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Notebook: Tigermania hits New York

HARRISON, N.Y. -- The crowds Tiger Woods draws during his rounds are immense, but how about the crowds for his warm-up sessions?

Approximately one hour before his scheduled 12:40 p.m. ET tee time, Woods reached the putting green to go through his normal regimen, and people poured out from everywhere like the prelude to the dance sequence in Michael Jackson's "Thriller" video.

The lineup was five-deep to get a peek at the world's best player, and quickly took on an air of batting practice. Much of the mass cheered when Woods rolled in a snake and moaned in disbelief when he missed one of any length.

Robert Gamez and Loren Roberts practiced through this spectacle, ho-humming their way through their routines as if nothing was happening.

Both Woods and caddie Steve Williams laughed it off and played to the gallery. By now they're used to this. A relaxed Woods had that look as if he were relieved a fifth consecutive major championship didn't come to fruition in Tulsa, but he's ready to get back to business.

The driving range had a similar Pied Piper atmosphere.

Rain on the brain
It has been a recurring theme on Tour the last several weeks: rain delays.

The first round of the Buick Classic was no exception, as only 37 of the 156 players in the field completed their rounds, 62 were left on the course and 57 did not get to tee off. The first suspension halted play for 1 hour, 42 minutes and pushed back afternoon tee times by 90 minutes. The second wave was much more severe, delaying play for the entire afternoon and eventually postponing the first round.

The first round will continue starting at 7 a.m. on Friday. They will not play lift, clean and place for the remainder of the round.

"It's going to be tough for me to go back out at 7 a.m. and play one hole. I have a birdie putt on 8 (his 17th hole), but I really only have one hole," said Scott Hoch, who is 4-under through 16 and will line up a 40-foot birdie putt when play resumes. "The best case scenario is that I get done and I won't tee off again until 5 o'clock."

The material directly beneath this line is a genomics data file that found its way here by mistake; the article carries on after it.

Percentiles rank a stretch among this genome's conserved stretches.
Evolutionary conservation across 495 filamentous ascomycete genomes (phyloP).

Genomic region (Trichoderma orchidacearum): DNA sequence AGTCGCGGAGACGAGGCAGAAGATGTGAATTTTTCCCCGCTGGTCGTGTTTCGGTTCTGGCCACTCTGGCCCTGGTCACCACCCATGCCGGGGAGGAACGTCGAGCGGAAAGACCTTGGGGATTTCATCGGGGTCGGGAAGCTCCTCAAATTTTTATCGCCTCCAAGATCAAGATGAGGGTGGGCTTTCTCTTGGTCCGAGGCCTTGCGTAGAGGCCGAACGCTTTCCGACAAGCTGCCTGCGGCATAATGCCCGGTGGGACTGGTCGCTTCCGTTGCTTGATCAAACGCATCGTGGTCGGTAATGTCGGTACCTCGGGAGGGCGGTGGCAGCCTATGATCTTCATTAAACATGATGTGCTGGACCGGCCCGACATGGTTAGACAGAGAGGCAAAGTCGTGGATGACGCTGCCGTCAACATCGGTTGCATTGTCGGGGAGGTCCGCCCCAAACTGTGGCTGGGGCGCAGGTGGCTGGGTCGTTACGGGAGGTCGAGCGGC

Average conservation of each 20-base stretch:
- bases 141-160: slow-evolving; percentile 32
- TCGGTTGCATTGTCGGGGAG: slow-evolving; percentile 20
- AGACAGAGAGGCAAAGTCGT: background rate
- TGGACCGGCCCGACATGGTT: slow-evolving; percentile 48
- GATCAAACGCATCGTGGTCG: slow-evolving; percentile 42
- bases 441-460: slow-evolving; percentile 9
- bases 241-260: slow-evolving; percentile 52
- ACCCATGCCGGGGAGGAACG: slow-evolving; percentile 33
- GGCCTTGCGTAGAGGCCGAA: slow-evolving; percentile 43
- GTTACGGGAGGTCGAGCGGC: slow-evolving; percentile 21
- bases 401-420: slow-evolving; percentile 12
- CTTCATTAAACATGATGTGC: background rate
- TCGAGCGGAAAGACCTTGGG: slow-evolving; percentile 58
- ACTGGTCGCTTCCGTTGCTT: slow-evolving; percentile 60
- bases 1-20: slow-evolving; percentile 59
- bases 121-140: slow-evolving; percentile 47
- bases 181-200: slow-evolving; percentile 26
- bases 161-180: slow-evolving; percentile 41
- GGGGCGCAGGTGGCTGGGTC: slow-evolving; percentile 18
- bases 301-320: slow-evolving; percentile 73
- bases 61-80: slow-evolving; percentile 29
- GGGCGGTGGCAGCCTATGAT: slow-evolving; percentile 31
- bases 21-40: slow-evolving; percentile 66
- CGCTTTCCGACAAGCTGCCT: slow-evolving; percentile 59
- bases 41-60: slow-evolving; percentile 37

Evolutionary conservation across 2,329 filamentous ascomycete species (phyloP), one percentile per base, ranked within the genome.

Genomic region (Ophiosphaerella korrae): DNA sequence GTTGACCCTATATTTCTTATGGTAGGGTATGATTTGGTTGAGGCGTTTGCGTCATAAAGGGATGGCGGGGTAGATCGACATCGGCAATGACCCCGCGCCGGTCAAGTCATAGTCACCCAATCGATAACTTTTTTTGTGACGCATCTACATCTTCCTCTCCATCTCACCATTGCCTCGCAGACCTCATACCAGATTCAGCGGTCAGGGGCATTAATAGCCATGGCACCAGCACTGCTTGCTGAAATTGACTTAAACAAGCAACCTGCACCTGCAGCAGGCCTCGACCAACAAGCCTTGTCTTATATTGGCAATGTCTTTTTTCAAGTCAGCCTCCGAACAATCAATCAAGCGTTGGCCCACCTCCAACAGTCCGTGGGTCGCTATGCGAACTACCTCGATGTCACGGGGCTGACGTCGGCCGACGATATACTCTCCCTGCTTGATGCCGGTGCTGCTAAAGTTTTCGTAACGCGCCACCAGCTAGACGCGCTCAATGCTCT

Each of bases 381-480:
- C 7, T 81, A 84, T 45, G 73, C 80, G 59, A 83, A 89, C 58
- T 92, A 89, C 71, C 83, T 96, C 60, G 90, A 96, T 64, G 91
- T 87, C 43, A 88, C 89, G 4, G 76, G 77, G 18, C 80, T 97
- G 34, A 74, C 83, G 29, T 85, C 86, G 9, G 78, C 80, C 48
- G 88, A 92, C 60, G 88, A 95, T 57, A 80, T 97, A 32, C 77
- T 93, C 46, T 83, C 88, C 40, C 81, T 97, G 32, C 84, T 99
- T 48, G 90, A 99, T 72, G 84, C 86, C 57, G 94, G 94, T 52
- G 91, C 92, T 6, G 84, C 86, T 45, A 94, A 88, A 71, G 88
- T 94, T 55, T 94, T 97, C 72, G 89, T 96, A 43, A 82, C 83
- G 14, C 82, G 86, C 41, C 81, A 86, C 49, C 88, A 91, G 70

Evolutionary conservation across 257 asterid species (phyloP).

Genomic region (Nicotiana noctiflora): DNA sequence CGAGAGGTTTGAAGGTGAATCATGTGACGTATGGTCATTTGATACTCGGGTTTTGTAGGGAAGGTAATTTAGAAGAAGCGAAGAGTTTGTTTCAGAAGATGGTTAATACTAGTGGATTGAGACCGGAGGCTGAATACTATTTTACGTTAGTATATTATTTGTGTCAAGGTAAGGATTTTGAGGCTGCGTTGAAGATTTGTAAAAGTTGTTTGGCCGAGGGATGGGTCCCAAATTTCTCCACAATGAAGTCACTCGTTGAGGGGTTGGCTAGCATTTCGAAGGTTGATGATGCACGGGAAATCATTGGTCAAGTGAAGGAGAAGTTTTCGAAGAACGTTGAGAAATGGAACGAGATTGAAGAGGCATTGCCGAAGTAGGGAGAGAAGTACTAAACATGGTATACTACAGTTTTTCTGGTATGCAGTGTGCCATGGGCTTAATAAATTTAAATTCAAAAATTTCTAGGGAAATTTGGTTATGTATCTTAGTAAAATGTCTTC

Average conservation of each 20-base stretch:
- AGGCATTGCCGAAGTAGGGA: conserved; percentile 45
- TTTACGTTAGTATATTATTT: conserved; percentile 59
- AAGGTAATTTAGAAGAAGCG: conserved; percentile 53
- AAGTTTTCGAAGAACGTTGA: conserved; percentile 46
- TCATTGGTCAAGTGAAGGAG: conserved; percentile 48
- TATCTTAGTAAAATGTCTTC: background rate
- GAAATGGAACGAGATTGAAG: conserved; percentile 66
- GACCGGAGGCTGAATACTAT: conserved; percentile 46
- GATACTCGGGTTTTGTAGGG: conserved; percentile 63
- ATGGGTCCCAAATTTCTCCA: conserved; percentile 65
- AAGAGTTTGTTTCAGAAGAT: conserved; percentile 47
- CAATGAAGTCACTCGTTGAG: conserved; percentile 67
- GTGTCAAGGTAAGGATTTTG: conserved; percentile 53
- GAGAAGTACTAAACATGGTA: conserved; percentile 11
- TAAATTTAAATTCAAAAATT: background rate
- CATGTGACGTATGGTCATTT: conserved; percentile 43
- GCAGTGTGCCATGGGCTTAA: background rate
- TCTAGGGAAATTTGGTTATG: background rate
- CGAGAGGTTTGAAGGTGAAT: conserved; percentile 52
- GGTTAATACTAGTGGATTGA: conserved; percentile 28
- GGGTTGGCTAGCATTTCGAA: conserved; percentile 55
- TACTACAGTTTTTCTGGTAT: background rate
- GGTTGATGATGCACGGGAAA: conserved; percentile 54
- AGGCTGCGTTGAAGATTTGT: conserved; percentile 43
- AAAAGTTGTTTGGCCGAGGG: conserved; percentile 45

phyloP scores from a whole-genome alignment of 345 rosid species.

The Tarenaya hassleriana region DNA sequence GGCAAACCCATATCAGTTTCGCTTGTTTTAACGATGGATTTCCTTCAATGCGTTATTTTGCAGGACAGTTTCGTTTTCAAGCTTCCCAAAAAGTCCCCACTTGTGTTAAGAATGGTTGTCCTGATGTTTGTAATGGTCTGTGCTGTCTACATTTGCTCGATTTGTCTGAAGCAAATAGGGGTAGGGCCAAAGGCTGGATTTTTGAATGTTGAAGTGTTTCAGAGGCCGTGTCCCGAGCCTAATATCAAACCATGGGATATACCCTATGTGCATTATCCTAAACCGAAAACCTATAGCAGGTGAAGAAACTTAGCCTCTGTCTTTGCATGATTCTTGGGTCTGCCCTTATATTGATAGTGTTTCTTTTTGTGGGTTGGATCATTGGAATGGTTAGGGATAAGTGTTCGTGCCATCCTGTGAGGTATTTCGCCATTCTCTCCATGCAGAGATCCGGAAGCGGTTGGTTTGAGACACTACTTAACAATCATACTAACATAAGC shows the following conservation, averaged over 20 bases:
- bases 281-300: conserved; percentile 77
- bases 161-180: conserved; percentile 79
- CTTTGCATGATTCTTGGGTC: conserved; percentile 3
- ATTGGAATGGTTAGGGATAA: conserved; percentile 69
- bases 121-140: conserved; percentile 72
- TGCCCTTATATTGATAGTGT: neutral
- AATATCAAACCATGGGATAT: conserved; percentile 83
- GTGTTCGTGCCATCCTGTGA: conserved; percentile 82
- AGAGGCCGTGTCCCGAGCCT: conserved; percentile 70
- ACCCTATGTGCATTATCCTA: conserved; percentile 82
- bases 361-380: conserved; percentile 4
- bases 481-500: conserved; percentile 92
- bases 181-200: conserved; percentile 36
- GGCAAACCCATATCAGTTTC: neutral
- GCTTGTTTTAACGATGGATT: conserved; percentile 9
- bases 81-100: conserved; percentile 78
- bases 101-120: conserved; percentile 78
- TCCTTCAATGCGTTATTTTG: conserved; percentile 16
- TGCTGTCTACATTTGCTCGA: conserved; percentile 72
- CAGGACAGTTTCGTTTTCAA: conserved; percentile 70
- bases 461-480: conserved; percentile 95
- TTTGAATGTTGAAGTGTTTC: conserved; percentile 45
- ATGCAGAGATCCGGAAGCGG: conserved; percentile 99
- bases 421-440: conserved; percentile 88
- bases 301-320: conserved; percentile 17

Rain is nothing new to this tournament, however. The event is affectionately known as the "Wetchester Classic" thanks to the soggy conditions, yet with all the rain in the event's history, only once has it been shortened to 54 holes: in 1998 when J.P Hayes won.

"These weather delays have not helped me at all because I can't sit still and do nothing," Hoch said. "I ate lunch twice, ate dinner twice, had a bunch of cookies and read some."

Brad Faxon, Corey Pavin and Justin Leonard finished the day as the leaders in the clubhouse with 2-under 69s.

Woods didn't finish the first hole.

Head inside
The rain did provide some positives -- for the pro shop.

Fans unprepared for the wet and cool weather flocked to the pro shop for both shelter and appropriate attire.

"We did pretty well today in sales of outerwear," said John Kennedy, head professional at Westchester Country Club. "It's unfortunate most of the gallery left after the second rain delay. That hurt us."

Things took another unfortunate turn for the pro shop when it ran out of umbrellas. With rain in the forecast for the next three days, one can be sure the pro shop will be fully stocked.

Get me outta here!
Blaine McCallister was not at all happy when the second rain delay hit. He had tickets to see "The Dinner Party" on Broadway.

Will Weiss is an assistant editor at ABC Sports Online.